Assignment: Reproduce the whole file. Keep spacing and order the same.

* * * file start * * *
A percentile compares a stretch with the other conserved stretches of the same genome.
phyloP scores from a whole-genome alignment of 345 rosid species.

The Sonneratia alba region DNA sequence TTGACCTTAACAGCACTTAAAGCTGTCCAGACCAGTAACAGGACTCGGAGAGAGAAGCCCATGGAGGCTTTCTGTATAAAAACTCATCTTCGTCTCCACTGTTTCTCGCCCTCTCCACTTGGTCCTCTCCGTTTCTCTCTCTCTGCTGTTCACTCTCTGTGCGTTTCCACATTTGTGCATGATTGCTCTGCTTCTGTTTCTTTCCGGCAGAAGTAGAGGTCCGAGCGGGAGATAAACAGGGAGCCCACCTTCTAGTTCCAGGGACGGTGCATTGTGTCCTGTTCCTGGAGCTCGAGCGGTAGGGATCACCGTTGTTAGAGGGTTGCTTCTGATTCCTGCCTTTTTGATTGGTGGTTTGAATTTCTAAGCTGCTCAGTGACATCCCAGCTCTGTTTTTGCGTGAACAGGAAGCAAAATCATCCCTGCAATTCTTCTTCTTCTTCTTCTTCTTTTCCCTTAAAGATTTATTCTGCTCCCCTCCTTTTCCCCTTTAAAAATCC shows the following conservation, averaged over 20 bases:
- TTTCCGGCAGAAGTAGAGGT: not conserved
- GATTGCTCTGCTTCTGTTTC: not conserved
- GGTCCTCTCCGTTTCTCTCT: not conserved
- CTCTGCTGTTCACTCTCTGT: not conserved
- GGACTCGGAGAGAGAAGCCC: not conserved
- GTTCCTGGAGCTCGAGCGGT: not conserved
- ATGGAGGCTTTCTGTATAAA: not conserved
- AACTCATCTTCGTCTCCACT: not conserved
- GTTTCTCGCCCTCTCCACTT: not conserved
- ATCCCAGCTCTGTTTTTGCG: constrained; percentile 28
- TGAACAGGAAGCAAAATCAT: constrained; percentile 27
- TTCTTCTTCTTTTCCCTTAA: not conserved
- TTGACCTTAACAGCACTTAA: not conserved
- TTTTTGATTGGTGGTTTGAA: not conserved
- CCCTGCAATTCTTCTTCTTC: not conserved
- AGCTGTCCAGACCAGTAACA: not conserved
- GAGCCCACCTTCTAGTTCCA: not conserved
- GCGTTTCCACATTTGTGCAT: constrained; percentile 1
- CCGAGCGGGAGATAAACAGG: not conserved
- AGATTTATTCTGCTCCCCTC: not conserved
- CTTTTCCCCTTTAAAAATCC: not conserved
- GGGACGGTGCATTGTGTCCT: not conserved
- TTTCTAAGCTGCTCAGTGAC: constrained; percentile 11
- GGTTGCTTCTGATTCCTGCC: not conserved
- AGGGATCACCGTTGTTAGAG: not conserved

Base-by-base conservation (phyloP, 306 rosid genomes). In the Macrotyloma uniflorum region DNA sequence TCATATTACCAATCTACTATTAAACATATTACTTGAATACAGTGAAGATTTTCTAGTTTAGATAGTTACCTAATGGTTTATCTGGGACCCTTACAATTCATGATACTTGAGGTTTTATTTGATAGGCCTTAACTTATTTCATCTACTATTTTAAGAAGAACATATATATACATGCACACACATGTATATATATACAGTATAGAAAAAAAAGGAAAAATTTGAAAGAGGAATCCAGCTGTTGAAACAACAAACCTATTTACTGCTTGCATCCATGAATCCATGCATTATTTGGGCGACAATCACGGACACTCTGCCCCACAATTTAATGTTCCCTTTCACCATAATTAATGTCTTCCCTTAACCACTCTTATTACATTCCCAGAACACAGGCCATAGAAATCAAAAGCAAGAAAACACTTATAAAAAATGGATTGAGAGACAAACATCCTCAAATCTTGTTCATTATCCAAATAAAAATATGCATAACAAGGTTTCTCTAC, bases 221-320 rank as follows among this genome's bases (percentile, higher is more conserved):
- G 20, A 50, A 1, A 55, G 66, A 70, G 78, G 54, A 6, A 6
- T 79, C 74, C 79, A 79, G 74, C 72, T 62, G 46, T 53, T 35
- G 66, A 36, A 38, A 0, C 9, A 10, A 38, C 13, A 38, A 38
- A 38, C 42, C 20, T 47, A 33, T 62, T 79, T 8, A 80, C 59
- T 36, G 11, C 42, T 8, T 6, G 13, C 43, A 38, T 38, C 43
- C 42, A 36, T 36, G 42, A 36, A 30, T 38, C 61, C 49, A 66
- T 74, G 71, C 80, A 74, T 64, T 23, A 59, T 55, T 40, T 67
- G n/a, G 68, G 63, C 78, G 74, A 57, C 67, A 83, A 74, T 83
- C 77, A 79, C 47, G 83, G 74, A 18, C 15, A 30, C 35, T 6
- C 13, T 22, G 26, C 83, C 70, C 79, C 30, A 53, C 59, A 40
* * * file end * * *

A percentile compares a stretch with the other conserved stretches of the same genome.
phyloP scores from a whole-genome alignment of 345 rosid species.

The Sonneratia alba region DNA sequence TTGACCTTAACAGCACTTAAAGCTGTCCAGACCAGTAACAGGACTCGGAGAGAGAAGCCCATGGAGGCTTTCTGTATAAAAACTCATCTTCGTCTCCACTGTTTCTCGCCCTCTCCACTTGGTCCTCTCCGTTTCTCTCTCTCTGCTGTTCACTCTCTGTGCGTTTCCACATTTGTGCATGATTGCTCTGCTTCTGTTTCTTTCCGGCAGAAGTAGAGGTCCGAGCGGGAGATAAACAGGGAGCCCACCTTCTAGTTCCAGGGACGGTGCATTGTGTCCTGTTCCTGGAGCTCGAGCGGTAGGGATCACCGTTGTTAGAGGGTTGCTTCTGATTCCTGCCTTTTTGATTGGTGGTTTGAATTTCTAAGCTGCTCAGTGACATCCCAGCTCTGTTTTTGCGTGAACAGGAAGCAAAATCATCCCTGCAATTCTTCTTCTTCTTCTTCTTCTTTTCCCTTAAAGATTTATTCTGCTCCCCTCCTTTTCCCCTTTAAAAATCC shows the following conservation, averaged over 20 bases:
- TTTCCGGCAGAAGTAGAGGT: not conserved
- GATTGCTCTGCTTCTGTTTC: not conserved
- GGTCCTCTCCGTTTCTCTCT: not conserved
- CTCTGCTGTTCACTCTCTGT: not conserved
- GGACTCGGAGAGAGAAGCCC: not conserved
- GTTCCTGGAGCTCGAGCGGT: not conserved
- ATGGAGGCTTTCTGTATAAA: not conserved
- AACTCATCTTCGTCTCCACT: not conserved
- GTTTCTCGCCCTCTCCACTT: not conserved
- ATCCCAGCTCTGTTTTTGCG: constrained; percentile 28
- TGAACAGGAAGCAAAATCAT: constrained; percentile 27
- TTCTTCTTCTTTTCCCTTAA: not conserved
- TTGACCTTAACAGCACTTAA: not conserved
- TTTTTGATTGGTGGTTTGAA: not conserved
- CCCTGCAATTCTTCTTCTTC: not conserved
- AGCTGTCCAGACCAGTAACA: not conserved
- GAGCCCACCTTCTAGTTCCA: not conserved
- GCGTTTCCACATTTGTGCAT: constrained; percentile 1
- CCGAGCGGGAGATAAACAGG: not conserved
- AGATTTATTCTGCTCCCCTC: not conserved
- CTTTTCCCCTTTAAAAATCC: not conserved
- GGGACGGTGCATTGTGTCCT: not conserved
- TTTCTAAGCTGCTCAGTGAC: constrained; percentile 11
- GGTTGCTTCTGATTCCTGCC: not conserved
- AGGGATCACCGTTGTTAGAG: not conserved

Base-by-base conservation (phyloP, 306 rosid genomes). In the Macrotyloma uniflorum region DNA sequence TCATATTACCAATCTACTATTAAACATATTACTTGAATACAGTGAAGATTTTCTAGTTTAGATAGTTACCTAATGGTTTATCTGGGACCCTTACAATTCATGATACTTGAGGTTTTATTTGATAGGCCTTAACTTATTTCATCTACTATTTTAAGAAGAACATATATATACATGCACACACATGTATATATATACAGTATAGAAAAAAAAGGAAAAATTTGAAAGAGGAATCCAGCTGTTGAAACAACAAACCTATTTACTGCTTGCATCCATGAATCCATGCATTATTTGGGCGACAATCACGGACACTCTGCCCCACAATTTAATGTTCCCTTTCACCATAATTAATGTCTTCCCTTAACCACTCTTATTACATTCCCAGAACACAGGCCATAGAAATCAAAAGCAAGAAAACACTTATAAAAAATGGATTGAGAGACAAACATCCTCAAATCTTGTTCATTATCCAAATAAAAATATGCATAACAAGGTTTCTCTAC, bases 221-320 rank as follows among this genome's bases (percentile, higher is more conserved):
- G 20, A 50, A 1, A 55, G 66, A 70, G 78, G 54, A 6, A 6
- T 79, C 74, C 79, A 79, G 74, C 72, T 62, G 46, T 53, T 35
- G 66, A 36, A 38, A 0, C 9, A 10, A 38, C 13, A 38, A 38
- A 38, C 42, C 20, T 47, A 33, T 62, T 79, T 8, A 80, C 59
- T 36, G 11, C 42, T 8, T 6, G 13, C 43, A 38, T 38, C 43
- C 42, A 36, T 36, G 42, A 36, A 30, T 38, C 61, C 49, A 66
- T 74, G 71, C 80, A 74, T 64, T 23, A 59, T 55, T 40, T 67
- G n/a, G 68, G 63, C 78, G 74, A 57, C 67, A 83, A 74, T 83
- C 77, A 79, C 47, G 83, G 74, A 18, C 15, A 30, C 35, T 6
- C 13, T 22, G 26, C 83, C 70, C 79, C 30, A 53, C 59, A 40